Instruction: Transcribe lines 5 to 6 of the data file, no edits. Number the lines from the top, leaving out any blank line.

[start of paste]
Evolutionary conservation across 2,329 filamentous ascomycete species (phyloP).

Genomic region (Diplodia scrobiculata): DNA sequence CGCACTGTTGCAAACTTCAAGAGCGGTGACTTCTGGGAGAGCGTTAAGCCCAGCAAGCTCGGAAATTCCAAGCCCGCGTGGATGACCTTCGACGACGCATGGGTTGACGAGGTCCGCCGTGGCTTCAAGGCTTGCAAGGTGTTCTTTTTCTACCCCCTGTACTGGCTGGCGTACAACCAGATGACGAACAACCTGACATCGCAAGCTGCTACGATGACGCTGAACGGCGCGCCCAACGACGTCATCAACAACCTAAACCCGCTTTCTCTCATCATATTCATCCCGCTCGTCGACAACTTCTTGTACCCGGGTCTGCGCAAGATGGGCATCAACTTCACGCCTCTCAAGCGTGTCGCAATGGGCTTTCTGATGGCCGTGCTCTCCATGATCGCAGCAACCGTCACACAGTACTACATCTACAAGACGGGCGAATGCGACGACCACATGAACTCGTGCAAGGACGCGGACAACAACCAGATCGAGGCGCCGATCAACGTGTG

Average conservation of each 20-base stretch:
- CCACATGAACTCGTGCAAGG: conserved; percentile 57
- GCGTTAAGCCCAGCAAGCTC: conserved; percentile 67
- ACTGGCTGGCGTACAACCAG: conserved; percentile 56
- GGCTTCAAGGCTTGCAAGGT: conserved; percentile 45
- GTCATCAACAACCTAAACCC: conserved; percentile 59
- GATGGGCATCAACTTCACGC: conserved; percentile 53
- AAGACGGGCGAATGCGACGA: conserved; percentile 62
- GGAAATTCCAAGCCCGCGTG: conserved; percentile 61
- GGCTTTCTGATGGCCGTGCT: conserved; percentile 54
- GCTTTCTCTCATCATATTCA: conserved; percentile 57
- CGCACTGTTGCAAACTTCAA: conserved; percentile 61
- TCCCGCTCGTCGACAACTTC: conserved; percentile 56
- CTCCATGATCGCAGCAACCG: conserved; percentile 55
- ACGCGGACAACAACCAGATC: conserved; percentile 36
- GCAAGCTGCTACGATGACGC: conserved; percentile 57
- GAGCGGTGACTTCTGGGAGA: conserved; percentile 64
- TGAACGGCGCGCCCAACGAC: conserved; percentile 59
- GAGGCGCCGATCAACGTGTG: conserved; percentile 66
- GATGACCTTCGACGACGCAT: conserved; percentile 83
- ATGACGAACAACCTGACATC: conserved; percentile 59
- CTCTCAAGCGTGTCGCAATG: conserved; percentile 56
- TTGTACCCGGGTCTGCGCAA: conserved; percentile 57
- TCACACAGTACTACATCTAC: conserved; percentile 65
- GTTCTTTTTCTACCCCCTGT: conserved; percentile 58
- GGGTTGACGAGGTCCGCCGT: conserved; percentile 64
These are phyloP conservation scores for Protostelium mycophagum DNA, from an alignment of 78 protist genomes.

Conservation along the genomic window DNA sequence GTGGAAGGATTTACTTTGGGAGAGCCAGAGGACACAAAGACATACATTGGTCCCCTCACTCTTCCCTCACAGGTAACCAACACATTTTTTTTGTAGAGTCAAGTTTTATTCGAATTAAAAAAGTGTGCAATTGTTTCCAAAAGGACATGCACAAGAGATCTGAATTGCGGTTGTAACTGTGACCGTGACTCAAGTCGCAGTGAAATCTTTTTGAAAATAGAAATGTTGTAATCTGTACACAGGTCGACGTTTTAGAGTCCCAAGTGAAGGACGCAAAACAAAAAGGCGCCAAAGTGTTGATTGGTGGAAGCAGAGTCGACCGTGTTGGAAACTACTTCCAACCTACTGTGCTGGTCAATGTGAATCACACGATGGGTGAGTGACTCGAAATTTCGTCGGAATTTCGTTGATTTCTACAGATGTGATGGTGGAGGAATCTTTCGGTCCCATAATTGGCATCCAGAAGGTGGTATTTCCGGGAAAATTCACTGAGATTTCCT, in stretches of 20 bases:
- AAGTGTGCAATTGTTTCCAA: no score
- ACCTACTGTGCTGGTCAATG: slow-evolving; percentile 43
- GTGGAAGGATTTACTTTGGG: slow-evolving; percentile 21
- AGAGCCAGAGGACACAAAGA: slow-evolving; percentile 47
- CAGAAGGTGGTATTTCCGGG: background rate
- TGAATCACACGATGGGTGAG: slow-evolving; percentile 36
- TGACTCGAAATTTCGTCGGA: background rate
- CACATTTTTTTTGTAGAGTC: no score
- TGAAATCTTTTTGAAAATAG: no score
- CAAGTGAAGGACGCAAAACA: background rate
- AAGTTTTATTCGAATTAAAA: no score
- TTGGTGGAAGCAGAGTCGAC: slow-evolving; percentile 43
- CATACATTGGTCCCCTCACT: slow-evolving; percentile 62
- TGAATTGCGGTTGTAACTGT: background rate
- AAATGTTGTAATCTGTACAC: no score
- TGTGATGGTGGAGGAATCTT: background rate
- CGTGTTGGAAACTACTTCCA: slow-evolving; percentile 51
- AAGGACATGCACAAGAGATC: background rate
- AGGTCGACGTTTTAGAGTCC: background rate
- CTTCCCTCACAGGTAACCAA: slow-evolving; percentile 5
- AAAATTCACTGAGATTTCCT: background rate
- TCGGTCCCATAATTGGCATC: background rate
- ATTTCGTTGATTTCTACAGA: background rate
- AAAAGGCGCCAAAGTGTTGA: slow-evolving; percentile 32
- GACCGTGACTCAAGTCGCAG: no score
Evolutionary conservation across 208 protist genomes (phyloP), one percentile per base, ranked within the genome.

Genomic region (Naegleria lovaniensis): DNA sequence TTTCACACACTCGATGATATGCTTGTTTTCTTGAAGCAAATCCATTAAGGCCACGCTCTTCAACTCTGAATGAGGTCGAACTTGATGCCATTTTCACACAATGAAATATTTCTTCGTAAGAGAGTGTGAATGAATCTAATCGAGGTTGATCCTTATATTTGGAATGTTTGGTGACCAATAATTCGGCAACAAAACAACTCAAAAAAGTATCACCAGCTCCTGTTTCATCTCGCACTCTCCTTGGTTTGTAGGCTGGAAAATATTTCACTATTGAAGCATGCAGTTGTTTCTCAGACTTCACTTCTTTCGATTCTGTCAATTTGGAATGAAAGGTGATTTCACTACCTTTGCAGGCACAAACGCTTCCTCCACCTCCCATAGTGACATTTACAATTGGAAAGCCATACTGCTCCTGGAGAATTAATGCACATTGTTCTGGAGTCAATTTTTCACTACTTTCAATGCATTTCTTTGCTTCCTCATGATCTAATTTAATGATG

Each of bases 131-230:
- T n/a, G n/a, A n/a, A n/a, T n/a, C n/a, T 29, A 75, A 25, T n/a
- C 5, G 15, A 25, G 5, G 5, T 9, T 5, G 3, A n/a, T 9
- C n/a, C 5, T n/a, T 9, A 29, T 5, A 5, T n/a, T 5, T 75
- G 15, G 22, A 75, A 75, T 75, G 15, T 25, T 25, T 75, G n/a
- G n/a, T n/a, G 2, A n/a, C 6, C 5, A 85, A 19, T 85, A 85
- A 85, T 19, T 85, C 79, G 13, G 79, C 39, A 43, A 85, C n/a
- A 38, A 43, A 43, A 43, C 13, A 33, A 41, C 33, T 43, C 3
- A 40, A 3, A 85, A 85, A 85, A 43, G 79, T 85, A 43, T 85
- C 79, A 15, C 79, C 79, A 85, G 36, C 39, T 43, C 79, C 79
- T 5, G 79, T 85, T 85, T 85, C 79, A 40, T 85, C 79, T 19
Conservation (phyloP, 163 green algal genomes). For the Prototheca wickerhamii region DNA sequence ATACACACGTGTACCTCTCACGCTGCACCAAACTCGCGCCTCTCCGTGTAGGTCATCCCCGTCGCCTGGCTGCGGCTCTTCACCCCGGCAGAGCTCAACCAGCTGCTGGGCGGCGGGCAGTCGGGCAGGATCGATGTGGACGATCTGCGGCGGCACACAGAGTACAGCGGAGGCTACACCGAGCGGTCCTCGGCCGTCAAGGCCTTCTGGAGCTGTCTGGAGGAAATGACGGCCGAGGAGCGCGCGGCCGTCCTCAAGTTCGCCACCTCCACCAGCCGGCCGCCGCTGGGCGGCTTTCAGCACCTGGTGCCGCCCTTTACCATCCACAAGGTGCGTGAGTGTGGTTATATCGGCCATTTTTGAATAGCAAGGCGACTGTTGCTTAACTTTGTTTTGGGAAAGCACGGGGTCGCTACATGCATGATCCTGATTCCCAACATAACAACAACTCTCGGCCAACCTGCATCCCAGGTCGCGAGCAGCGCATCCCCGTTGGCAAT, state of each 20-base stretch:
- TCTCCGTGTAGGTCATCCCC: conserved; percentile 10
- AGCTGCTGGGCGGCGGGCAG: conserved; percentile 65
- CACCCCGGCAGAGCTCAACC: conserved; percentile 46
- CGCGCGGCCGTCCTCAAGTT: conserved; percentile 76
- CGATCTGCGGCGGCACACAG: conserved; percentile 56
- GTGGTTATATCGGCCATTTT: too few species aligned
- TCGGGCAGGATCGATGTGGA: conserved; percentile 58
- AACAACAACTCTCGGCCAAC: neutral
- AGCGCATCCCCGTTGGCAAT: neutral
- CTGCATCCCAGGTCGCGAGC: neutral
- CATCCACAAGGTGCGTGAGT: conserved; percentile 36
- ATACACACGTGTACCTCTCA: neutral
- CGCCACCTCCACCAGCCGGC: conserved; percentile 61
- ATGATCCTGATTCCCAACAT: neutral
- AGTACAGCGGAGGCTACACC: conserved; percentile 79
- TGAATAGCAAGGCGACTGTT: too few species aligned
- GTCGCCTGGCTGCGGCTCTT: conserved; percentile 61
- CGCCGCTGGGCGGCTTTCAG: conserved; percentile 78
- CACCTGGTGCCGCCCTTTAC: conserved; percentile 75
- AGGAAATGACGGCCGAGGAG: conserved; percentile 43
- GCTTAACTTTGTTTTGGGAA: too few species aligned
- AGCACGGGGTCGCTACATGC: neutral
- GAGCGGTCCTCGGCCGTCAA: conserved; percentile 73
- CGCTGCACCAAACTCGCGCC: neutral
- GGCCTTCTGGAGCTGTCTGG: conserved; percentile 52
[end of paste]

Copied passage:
- GCGTTAAGCCCAGCAAGCTC: conserved; percentile 67
- ACTGGCTGGCGTACAACCAG: conserved; percentile 56